Reader Question: Rotting from the Inside on Day One?

A reader emailed me an interesting observation/question in response to yesterday’s discussion of Seattle’s cheap, ugly townhomes.

3006 NE 55th St Seattle, WA 98105There’s a trio of townhouses very near where I live. They’re interesting because they lay partially framed for (if I’m recalling correctly) more than a year and a half — at least through one Winter/Spring.

3006 NE 55th St Seattle, WA 98105They actually have an entry on Zillow still. It appears to be out of date, however, since someone has purchased them and finished them up.

I drive/bike by these houses almost every day. I’m almost certain that the work just proceeded right from where it left off over a year ago. Now they look like perfectly respectable (ugly) townhomes, but I can’t see how they won’t start spouting mold and mildew almost immediately.

Do sellers have to disclose this sort of thing? Is my worry unfounded?

I’m not a construction expert, so I can’t say for sure whether leaving framing exposed to the weather through the winter is the kind of thing that can just dry out without causing problems down the road. It certainly seems like the kind of thing that might lead to trouble. Certainly if I were a potential buyer I’d want to know about it.

Is there a rule that sellers must disclose construction delays? Probably not. This seems likely to be a problem with a lot of construction that was started right as the bubble burst, and contributes to the concerns I have about how long these eyesores will really last.

It will be really interesting to watch the price trends of these kinds of homes over the coming years compared to similarly-sized single-family homes built in the same neighborhoods around the same time. I suspect that time will be considerably unkind to the value of these sorts of townhomes.

  

About The Tim

Tim Ellis is the founder of Seattle Bubble. His background in engineering and computer / internet technology, a fondness of data-based analysis of problems, and an addiction to spreadsheets all influence his perspective on the Seattle-area real estate market.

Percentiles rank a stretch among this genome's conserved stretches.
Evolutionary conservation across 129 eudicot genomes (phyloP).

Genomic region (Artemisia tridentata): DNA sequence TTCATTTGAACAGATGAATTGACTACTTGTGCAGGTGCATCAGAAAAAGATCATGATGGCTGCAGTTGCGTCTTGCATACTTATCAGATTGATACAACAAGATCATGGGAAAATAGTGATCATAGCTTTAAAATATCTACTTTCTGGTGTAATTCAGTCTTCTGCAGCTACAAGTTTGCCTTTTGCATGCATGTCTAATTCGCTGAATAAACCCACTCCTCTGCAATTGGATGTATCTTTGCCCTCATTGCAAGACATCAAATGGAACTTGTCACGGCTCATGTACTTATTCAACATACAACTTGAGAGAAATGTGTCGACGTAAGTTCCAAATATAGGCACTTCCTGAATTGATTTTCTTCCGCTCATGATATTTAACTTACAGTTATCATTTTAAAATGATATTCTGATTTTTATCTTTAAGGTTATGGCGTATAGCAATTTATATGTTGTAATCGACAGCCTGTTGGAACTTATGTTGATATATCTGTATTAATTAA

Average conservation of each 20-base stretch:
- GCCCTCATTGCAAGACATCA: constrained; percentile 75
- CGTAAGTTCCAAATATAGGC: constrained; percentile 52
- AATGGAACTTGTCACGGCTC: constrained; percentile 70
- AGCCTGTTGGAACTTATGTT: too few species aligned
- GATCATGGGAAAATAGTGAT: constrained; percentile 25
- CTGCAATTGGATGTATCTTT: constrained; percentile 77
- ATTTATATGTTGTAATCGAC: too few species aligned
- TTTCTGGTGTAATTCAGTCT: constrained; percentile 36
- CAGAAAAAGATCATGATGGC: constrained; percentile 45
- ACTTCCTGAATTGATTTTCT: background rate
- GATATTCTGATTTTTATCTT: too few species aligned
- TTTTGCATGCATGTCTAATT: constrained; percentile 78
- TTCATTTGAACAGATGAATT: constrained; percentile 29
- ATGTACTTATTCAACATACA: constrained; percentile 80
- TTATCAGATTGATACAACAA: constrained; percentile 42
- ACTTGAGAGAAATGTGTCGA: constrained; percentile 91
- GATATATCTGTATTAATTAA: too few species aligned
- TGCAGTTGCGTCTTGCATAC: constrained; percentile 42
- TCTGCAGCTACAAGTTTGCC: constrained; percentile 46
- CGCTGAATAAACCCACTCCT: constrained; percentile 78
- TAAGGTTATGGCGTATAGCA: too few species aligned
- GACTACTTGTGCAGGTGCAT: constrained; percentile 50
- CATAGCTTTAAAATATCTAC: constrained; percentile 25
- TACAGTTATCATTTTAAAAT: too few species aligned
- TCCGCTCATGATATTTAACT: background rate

17 comments:

  1. 1
    Grant says:

    Shouldn’t have a mold problem if everything was dried out enough when insulation and drywall went up–bigger concern would be water damage like swelling/delamininating of the sheathing. I’d certainly want to know how long it was exposed to the weather…

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  2. 2
    redmondjp says:

    I’ve seen a number of unfinished houses (sheathed with chipboard, yuck) like this that have sat out in the weather for some time and I would never buy one. I’ve got scrap pieces of that chipboard or OSB in my back yard that are mostly protected from the rain and they still have black mold all over them.

    Several years ago while vacationing over on the Big Island of Hawaii I observed many new homes going up (this was before the housing crash). Their building code must require plywood for the exterior and roof sheathing, as that’s all they used – no OSB in sight. That’s one good thing about my otherwise-crappy 1970s rambler – it wasn’t built with any pressboard or OSB in it (or plastic water pipes, or chinese drywall, or LP siding).

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  3. 3
    3rd Generation says:

    Maybe these units will turn out like the healthy, wholesome McDonalds “food” below.

    http://www.youtube.com/watch?v=22ppFd1m_L8&feature=related

    Buy a Happy Meal (or codo) today. Yummmm.

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  4. 4
    Still Anonymous says:

    We have these 10-foot wide shoeboxes down here in Portland, too. Soulless, built for about $50, and there is precious little room to intersperse newly-planted trees etc. after bulldozing to build. In fact we used to rent one…when we drive past the development now, there is Tyvek wrapped around several units. Apparently some heavy-duty repair work is needed, for a <7 years old townhome development. It's frightening to think people were conned into paying large sums of money for junk.

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  5. 5
    ARDELL says:

    RE: 3rd Generation @ 3
    Pretty sure all three of those sold some time ago, and one is now back on market as a resale.

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  6. 6
    Peter Witting says:

    Look at things now!

    http://www.redfin.com/WA/Seattle/3006-NE-55th-St-98105/home/312714

    At least they have stainless appliances! The old growth trees are in the cemetary, of course, but at least graveyards are peaceful to look out on.